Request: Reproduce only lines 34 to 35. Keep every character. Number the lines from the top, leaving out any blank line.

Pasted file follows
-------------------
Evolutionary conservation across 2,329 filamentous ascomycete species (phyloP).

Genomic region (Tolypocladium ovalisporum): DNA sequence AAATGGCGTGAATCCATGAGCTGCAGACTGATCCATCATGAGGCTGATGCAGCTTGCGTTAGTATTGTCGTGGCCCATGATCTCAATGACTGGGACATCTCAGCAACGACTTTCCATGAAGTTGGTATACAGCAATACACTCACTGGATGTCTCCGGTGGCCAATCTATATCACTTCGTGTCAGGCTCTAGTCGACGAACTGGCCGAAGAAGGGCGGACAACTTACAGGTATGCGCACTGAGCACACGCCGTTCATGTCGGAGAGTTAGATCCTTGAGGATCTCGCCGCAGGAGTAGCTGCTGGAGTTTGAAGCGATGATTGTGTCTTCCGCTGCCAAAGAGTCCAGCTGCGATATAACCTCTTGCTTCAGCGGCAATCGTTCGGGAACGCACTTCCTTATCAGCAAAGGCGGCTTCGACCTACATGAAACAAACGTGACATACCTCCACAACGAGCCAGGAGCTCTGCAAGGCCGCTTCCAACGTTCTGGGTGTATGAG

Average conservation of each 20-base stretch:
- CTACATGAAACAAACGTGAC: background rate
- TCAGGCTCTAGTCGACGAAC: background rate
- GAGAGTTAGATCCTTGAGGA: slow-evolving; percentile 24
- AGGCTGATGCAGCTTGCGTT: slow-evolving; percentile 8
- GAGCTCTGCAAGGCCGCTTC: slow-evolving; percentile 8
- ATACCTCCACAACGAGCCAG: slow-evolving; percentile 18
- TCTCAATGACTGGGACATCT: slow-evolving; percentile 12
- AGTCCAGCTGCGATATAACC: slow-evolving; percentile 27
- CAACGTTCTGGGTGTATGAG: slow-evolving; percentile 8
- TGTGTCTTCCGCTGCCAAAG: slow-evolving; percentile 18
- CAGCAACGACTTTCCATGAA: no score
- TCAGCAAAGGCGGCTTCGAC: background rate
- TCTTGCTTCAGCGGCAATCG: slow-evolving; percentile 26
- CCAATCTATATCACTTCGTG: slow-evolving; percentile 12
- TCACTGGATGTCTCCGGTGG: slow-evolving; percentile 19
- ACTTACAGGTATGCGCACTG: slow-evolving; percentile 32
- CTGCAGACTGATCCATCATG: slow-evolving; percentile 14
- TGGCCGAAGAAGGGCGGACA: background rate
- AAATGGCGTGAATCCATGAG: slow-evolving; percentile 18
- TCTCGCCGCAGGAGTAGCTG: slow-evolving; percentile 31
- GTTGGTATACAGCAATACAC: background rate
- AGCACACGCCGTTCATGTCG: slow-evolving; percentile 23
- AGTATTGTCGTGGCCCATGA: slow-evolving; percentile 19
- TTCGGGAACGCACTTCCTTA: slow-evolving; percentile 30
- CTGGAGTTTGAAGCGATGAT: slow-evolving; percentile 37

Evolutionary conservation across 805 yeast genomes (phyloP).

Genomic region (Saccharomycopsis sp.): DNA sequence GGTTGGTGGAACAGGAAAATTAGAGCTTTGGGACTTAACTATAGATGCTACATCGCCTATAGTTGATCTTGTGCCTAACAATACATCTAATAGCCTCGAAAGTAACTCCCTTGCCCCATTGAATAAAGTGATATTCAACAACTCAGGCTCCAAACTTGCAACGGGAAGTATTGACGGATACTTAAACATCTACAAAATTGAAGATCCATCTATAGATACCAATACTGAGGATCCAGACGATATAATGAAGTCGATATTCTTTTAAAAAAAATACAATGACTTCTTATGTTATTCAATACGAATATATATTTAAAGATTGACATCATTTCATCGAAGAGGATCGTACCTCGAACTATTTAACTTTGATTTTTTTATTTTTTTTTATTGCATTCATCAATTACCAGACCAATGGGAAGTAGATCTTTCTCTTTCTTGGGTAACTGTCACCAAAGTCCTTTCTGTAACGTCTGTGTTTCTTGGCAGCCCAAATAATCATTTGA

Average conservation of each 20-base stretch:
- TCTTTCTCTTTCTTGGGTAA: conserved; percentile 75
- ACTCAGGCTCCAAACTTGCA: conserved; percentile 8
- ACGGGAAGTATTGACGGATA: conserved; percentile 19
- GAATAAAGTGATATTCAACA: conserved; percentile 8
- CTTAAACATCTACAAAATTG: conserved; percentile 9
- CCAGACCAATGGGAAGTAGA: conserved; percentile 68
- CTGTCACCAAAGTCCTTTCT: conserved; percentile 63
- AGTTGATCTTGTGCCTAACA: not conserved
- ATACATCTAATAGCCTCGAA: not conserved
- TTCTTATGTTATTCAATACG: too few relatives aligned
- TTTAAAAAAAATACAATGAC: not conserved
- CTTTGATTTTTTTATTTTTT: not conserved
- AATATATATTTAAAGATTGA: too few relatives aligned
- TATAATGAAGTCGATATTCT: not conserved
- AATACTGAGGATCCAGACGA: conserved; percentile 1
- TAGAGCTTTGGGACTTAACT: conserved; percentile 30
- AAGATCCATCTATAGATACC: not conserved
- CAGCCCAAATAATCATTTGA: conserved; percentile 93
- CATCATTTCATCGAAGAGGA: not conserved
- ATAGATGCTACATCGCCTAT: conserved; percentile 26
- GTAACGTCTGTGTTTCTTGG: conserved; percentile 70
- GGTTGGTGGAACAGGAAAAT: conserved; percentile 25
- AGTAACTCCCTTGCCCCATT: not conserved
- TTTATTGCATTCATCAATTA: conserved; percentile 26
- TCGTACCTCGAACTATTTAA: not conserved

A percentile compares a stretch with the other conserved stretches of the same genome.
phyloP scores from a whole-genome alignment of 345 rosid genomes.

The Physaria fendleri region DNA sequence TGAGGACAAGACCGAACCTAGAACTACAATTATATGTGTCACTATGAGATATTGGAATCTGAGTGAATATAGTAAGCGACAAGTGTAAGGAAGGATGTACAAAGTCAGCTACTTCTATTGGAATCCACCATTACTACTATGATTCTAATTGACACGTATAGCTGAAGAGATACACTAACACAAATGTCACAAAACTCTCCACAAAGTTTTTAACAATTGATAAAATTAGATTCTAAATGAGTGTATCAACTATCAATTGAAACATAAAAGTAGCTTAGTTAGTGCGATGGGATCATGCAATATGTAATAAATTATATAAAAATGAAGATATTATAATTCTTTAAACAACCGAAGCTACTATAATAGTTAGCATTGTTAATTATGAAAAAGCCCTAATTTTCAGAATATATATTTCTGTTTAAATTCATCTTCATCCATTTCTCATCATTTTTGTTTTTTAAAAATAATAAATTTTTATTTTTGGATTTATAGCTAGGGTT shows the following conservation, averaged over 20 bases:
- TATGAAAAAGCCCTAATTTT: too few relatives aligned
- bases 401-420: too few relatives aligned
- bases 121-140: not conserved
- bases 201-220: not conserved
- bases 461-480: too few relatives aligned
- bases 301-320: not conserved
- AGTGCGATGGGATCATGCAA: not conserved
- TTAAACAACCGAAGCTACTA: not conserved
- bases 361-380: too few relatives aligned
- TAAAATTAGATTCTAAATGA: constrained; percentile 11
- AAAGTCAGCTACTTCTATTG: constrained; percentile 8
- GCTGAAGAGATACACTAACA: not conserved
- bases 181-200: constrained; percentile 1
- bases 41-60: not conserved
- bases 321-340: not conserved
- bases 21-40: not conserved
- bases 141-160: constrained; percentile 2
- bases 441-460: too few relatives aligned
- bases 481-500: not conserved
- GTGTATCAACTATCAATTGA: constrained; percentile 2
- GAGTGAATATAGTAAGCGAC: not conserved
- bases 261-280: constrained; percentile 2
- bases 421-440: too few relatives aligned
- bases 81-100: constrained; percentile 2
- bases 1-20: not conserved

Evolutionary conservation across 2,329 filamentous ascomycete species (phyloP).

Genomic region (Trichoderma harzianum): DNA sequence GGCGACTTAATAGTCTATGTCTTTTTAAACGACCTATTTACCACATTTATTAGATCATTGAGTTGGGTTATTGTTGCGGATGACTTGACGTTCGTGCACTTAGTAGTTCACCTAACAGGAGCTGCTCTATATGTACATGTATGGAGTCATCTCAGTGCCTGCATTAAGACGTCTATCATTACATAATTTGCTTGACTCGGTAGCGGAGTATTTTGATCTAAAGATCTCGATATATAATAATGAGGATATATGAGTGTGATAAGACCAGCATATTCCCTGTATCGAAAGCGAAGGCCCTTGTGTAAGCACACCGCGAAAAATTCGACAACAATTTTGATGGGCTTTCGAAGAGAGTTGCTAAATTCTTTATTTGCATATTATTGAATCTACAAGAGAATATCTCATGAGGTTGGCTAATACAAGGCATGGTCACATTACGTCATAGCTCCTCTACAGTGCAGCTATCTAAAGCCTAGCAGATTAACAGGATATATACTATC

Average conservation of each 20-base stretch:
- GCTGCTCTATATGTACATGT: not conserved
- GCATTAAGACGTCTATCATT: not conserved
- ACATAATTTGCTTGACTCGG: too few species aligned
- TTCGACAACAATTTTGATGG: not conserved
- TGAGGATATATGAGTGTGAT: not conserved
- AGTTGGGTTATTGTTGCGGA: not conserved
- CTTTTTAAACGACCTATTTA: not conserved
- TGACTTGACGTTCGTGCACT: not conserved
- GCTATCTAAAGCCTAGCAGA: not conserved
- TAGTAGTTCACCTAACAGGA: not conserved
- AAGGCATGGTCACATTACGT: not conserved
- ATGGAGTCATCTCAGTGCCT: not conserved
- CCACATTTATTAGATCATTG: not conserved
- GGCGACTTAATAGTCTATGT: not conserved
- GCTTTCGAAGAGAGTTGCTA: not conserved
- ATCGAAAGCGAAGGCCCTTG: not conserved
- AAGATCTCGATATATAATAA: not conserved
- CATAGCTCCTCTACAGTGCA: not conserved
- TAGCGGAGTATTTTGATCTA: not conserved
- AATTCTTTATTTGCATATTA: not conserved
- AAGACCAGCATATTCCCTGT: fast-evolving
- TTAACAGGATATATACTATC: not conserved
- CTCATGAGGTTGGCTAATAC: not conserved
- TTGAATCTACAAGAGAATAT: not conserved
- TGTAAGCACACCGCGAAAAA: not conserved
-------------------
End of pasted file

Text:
- ACGGGAAGTATTGACGGATA: conserved; percentile 19
- GAATAAAGTGATATTCAACA: conserved; percentile 8